I’ve always valued and practiced according to this resource to support mammalian biology and key aspects of ethical practice. For example, ‘Justify intervention’ means have an evidence-based reason, directly linked to observations of this woman and her labour and dialogue with her) . All ten pointers support physiology, to avoid complications and unnecessary intervention – whether at home, midwifery unit or obstetric unit.
These are four of my favourites, in no particular order:
Build her a nest. Building a nest for a birthing woman develops the midwife/woman relationship, creating a safe space for her to birth in, where she can be her free, uninhibited self, tuning into her body’s needs and natural movements. Mammals –including humans – need warm, secure, dark places to give birth. If we revisit the basic physiology of birth and accept that it is hormone-driven (Chard, 1989, Russell et al 2003, Buckley, 2015), it becomes obvious why childbirth doesn’t work well in ‘laboratory’ – or hospital – conditions (Anderson, 2002). Mats and beanbags on the floor, lights dim, her own music, own pillows, whatever she wants, encouraging her to claim the space and make it as much her own as she can. By finding ways to help women to feel more private and confident, we greatly improve the likelihood of the normal hormonal flow of labour.
Wait and see is an approach that has always been accepted by the medical profession as a sensible approach to healthy individuals. It has been a central tenet of obstetrics, where women are labouring physiologically, as well as for midwives. One of last summer’s poorly evidenced articles (New Scientist) appeared to misrepresent wait and see as negligence, as ignoring signs or pursuing normal childbirth “at any cost”. It conflated the principle of wait and see with a lack of any monitoring, implying that wellbeing of mother and baby are not being regularly assessed. On the contrary, ‘wait and see’ is about working with women in labour, letting labour progress spontaneously when all is well, listening and paying close attention, following NICE initial and ongoing assessment recommendations, using clinical skills, patience, and a reasoned professional approach to recommending intervention instead of a ‘just in case’ approach.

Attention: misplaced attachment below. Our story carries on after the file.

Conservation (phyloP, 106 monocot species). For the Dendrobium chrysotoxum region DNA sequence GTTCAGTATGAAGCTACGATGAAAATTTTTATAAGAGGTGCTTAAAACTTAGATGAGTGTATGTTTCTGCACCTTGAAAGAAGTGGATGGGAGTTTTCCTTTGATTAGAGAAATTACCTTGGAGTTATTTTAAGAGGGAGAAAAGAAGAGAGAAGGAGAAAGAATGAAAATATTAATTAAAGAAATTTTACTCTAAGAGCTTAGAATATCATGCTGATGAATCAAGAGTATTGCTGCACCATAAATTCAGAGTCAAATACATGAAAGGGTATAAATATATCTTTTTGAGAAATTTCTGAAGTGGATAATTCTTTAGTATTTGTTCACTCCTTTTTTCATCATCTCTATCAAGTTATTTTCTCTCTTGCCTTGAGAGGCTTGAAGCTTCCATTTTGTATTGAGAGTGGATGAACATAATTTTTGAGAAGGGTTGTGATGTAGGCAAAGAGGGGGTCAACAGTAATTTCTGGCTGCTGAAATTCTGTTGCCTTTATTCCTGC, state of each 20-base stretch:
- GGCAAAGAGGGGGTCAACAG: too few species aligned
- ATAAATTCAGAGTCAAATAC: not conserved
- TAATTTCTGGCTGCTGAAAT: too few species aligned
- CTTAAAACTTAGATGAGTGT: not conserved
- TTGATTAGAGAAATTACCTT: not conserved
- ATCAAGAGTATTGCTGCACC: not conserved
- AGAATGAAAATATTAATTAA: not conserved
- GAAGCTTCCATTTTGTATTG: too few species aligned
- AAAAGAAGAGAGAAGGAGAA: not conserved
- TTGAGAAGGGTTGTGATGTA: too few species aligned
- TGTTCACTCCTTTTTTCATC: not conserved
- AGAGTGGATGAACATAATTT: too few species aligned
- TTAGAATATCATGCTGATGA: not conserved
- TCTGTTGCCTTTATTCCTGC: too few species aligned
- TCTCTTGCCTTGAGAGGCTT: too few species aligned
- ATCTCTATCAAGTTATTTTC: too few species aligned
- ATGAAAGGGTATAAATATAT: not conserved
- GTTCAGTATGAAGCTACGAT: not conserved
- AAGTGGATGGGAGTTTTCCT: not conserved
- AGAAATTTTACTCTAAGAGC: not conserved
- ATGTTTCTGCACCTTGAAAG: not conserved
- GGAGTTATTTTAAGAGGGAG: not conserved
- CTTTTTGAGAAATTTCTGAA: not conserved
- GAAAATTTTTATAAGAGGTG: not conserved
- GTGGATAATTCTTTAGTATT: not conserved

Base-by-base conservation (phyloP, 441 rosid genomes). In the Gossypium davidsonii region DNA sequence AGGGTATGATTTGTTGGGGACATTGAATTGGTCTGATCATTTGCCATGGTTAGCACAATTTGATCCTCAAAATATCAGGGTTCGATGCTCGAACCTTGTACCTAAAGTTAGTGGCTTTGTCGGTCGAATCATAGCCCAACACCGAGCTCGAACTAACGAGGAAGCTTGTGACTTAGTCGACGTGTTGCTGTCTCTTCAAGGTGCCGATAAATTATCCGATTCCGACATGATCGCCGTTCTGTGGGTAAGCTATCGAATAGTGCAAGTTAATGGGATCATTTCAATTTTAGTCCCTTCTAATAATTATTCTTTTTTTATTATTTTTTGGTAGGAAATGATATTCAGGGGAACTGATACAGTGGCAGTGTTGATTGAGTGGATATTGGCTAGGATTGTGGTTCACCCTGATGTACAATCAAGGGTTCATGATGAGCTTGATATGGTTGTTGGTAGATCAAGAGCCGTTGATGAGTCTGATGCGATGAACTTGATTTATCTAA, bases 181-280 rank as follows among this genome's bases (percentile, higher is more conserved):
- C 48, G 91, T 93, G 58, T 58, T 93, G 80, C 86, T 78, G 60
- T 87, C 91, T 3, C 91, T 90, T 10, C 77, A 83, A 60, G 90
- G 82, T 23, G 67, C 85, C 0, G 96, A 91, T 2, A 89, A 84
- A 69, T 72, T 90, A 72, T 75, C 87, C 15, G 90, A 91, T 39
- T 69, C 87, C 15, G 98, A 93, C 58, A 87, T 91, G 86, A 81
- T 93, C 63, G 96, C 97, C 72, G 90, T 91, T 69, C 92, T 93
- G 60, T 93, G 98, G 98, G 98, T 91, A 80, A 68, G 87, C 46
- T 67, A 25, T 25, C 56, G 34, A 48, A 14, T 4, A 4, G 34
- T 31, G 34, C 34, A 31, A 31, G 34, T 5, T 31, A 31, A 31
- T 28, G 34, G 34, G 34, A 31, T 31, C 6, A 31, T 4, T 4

Get off the bed. Gravity is our greatest aid in giving birth, making labour shorter, easier and more comfortable. Despite this, most women give birth on our backs. We need to be reminded that we can positively influence the course of a woman’s labour with alternatives to recumbent positions, encouraging her to find her own freedom and movement. Midwives are not necessarily energised and confident about facilitating upright maternal positions – and we could be more proactive. Some of the barriers to normal birth (such as routine pathological birth position) reflect lingering historical attitudes, habitual practices and organizational culture, as opposed to physiological birth evidence – that’s why these resources are so valuable.
and perhaps the most contentious and professionally challenging:
Trust your Intuition. Intuition is acknowledged to be a feature of expertise – for doctors as well as for midwives (Benner 2011; Quirk, 2006; Geraghty, 2015). Guidelines are about what is best across whole populations. Expert knowledge and intuition is about what is optimum for particular women and babies. Both are essential. Women go to midwives and to doctors for their expertise. If it was only a question of monitoring the heart rate, women could be attended by machines. In fact, the recent INFANT trial, where women at high risk were monitored by a machine that was programmed to detect fetal heart rate problems, did not perform any better than expert (‘intuitive’) judgement in this regard, and its use did not reduce stillbirth rates (INFANT trial, 2017)
Midwives practise careful observational skills for physiological signs along with intentional development of professional judgment skills learned through studying, being mentored and experience. And we also use intuitive knowledge (Fry, 2016), an ‘inner knowing’, which connects to spiritual care (Hall, 2012). Midwives relate to ‘something within’ them, an ‘inner calmness’ along with ‘knowing’ when to intervene – as do doctors (Greenhalgh, 2002). While intuition and evidence have long been ‘uneasy bedfellows’, GP and Evidence Based Medicine proponent, Greenhalgh suggested -15 years ago – that it was “time to raise the status of intuition as a component of expert decision-making” (Greenhalgh, 2002). The dichotomy between evidence based and intuitive decision-making was a false one – “surely the epistemological marriage we have all been waiting for”